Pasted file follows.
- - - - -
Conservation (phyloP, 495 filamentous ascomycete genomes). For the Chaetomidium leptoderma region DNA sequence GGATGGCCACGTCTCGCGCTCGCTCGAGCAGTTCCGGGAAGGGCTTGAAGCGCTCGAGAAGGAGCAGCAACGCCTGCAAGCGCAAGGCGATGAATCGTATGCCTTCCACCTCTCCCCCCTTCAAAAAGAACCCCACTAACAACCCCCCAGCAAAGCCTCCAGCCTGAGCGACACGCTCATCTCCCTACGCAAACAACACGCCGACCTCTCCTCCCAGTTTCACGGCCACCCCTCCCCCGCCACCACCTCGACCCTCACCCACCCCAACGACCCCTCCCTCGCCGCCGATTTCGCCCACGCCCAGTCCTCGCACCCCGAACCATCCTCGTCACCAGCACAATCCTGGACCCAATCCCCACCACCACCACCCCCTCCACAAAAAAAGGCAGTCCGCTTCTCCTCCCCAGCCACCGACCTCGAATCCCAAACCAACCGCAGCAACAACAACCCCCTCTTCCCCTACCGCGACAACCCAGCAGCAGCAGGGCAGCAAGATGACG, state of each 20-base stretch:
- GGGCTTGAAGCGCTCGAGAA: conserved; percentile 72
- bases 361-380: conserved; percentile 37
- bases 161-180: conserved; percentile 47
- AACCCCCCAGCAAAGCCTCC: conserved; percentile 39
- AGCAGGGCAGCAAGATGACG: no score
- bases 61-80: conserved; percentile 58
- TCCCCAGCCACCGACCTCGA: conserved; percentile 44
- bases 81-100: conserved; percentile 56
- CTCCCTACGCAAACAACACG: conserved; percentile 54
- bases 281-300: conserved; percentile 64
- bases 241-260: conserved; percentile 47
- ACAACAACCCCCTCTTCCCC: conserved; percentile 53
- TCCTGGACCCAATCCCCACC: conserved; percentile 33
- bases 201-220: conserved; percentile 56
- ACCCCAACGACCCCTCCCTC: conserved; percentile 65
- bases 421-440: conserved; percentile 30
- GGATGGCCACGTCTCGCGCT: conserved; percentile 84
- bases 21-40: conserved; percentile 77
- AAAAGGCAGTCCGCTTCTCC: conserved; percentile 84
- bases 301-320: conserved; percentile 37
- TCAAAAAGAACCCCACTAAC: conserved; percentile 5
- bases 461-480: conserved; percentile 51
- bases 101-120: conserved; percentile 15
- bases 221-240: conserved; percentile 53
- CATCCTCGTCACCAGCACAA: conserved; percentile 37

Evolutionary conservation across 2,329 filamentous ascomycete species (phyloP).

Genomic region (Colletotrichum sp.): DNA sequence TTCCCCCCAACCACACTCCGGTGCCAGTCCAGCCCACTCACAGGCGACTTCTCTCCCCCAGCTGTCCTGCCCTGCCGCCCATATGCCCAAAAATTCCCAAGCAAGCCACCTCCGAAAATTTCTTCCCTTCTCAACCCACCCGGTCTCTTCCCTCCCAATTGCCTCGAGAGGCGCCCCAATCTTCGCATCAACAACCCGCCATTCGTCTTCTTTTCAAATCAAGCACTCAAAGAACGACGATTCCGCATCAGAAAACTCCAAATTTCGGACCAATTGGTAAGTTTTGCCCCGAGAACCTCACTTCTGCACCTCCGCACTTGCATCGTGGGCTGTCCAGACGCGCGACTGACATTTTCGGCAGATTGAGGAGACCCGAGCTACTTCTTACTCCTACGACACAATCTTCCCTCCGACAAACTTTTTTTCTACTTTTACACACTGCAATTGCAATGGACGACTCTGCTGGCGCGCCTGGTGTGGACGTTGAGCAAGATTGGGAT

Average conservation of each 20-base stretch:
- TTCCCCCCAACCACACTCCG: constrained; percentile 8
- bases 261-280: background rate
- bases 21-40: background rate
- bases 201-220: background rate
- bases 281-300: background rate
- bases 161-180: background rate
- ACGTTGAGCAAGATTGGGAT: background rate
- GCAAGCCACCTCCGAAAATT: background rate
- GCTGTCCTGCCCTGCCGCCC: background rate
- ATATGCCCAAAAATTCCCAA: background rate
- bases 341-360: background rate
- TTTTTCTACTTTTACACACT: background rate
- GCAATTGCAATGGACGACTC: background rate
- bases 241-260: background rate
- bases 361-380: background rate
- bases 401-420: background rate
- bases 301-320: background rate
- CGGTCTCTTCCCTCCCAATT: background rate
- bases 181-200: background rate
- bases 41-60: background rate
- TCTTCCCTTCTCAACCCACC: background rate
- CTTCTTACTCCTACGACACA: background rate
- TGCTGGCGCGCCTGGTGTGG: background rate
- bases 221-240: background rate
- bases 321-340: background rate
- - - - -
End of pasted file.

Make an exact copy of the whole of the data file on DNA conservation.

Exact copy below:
Conservation (phyloP, 495 filamentous ascomycete genomes). For the Chaetomidium leptoderma region DNA sequence GGATGGCCACGTCTCGCGCTCGCTCGAGCAGTTCCGGGAAGGGCTTGAAGCGCTCGAGAAGGAGCAGCAACGCCTGCAAGCGCAAGGCGATGAATCGTATGCCTTCCACCTCTCCCCCCTTCAAAAAGAACCCCACTAACAACCCCCCAGCAAAGCCTCCAGCCTGAGCGACACGCTCATCTCCCTACGCAAACAACACGCCGACCTCTCCTCCCAGTTTCACGGCCACCCCTCCCCCGCCACCACCTCGACCCTCACCCACCCCAACGACCCCTCCCTCGCCGCCGATTTCGCCCACGCCCAGTCCTCGCACCCCGAACCATCCTCGTCACCAGCACAATCCTGGACCCAATCCCCACCACCACCACCCCCTCCACAAAAAAAGGCAGTCCGCTTCTCCTCCCCAGCCACCGACCTCGAATCCCAAACCAACCGCAGCAACAACAACCCCCTCTTCCCCTACCGCGACAACCCAGCAGCAGCAGGGCAGCAAGATGACG, state of each 20-base stretch:
- GGGCTTGAAGCGCTCGAGAA: conserved; percentile 72
- bases 361-380: conserved; percentile 37
- bases 161-180: conserved; percentile 47
- AACCCCCCAGCAAAGCCTCC: conserved; percentile 39
- AGCAGGGCAGCAAGATGACG: no score
- bases 61-80: conserved; percentile 58
- TCCCCAGCCACCGACCTCGA: conserved; percentile 44
- bases 81-100: conserved; percentile 56
- CTCCCTACGCAAACAACACG: conserved; percentile 54
- bases 281-300: conserved; percentile 64
- bases 241-260: conserved; percentile 47
- ACAACAACCCCCTCTTCCCC: conserved; percentile 53
- TCCTGGACCCAATCCCCACC: conserved; percentile 33
- bases 201-220: conserved; percentile 56
- ACCCCAACGACCCCTCCCTC: conserved; percentile 65
- bases 421-440: conserved; percentile 30
- GGATGGCCACGTCTCGCGCT: conserved; percentile 84
- bases 21-40: conserved; percentile 77
- AAAAGGCAGTCCGCTTCTCC: conserved; percentile 84
- bases 301-320: conserved; percentile 37
- TCAAAAAGAACCCCACTAAC: conserved; percentile 5
- bases 461-480: conserved; percentile 51
- bases 101-120: conserved; percentile 15
- bases 221-240: conserved; percentile 53
- CATCCTCGTCACCAGCACAA: conserved; percentile 37

Evolutionary conservation across 2,329 filamentous ascomycete species (phyloP).

Genomic region (Colletotrichum sp.): DNA sequence TTCCCCCCAACCACACTCCGGTGCCAGTCCAGCCCACTCACAGGCGACTTCTCTCCCCCAGCTGTCCTGCCCTGCCGCCCATATGCCCAAAAATTCCCAAGCAAGCCACCTCCGAAAATTTCTTCCCTTCTCAACCCACCCGGTCTCTTCCCTCCCAATTGCCTCGAGAGGCGCCCCAATCTTCGCATCAACAACCCGCCATTCGTCTTCTTTTCAAATCAAGCACTCAAAGAACGACGATTCCGCATCAGAAAACTCCAAATTTCGGACCAATTGGTAAGTTTTGCCCCGAGAACCTCACTTCTGCACCTCCGCACTTGCATCGTGGGCTGTCCAGACGCGCGACTGACATTTTCGGCAGATTGAGGAGACCCGAGCTACTTCTTACTCCTACGACACAATCTTCCCTCCGACAAACTTTTTTTCTACTTTTACACACTGCAATTGCAATGGACGACTCTGCTGGCGCGCCTGGTGTGGACGTTGAGCAAGATTGGGAT

Average conservation of each 20-base stretch:
- TTCCCCCCAACCACACTCCG: constrained; percentile 8
- bases 261-280: background rate
- bases 21-40: background rate
- bases 201-220: background rate
- bases 281-300: background rate
- bases 161-180: background rate
- ACGTTGAGCAAGATTGGGAT: background rate
- GCAAGCCACCTCCGAAAATT: background rate
- GCTGTCCTGCCCTGCCGCCC: background rate
- ATATGCCCAAAAATTCCCAA: background rate
- bases 341-360: background rate
- TTTTTCTACTTTTACACACT: background rate
- GCAATTGCAATGGACGACTC: background rate
- bases 241-260: background rate
- bases 361-380: background rate
- bases 401-420: background rate
- bases 301-320: background rate
- CGGTCTCTTCCCTCCCAATT: background rate
- bases 181-200: background rate
- bases 41-60: background rate
- TCTTCCCTTCTCAACCCACC: background rate
- CTTCTTACTCCTACGACACA: background rate
- TGCTGGCGCGCCTGGTGTGG: background rate
- bases 221-240: background rate
- bases 321-340: background rate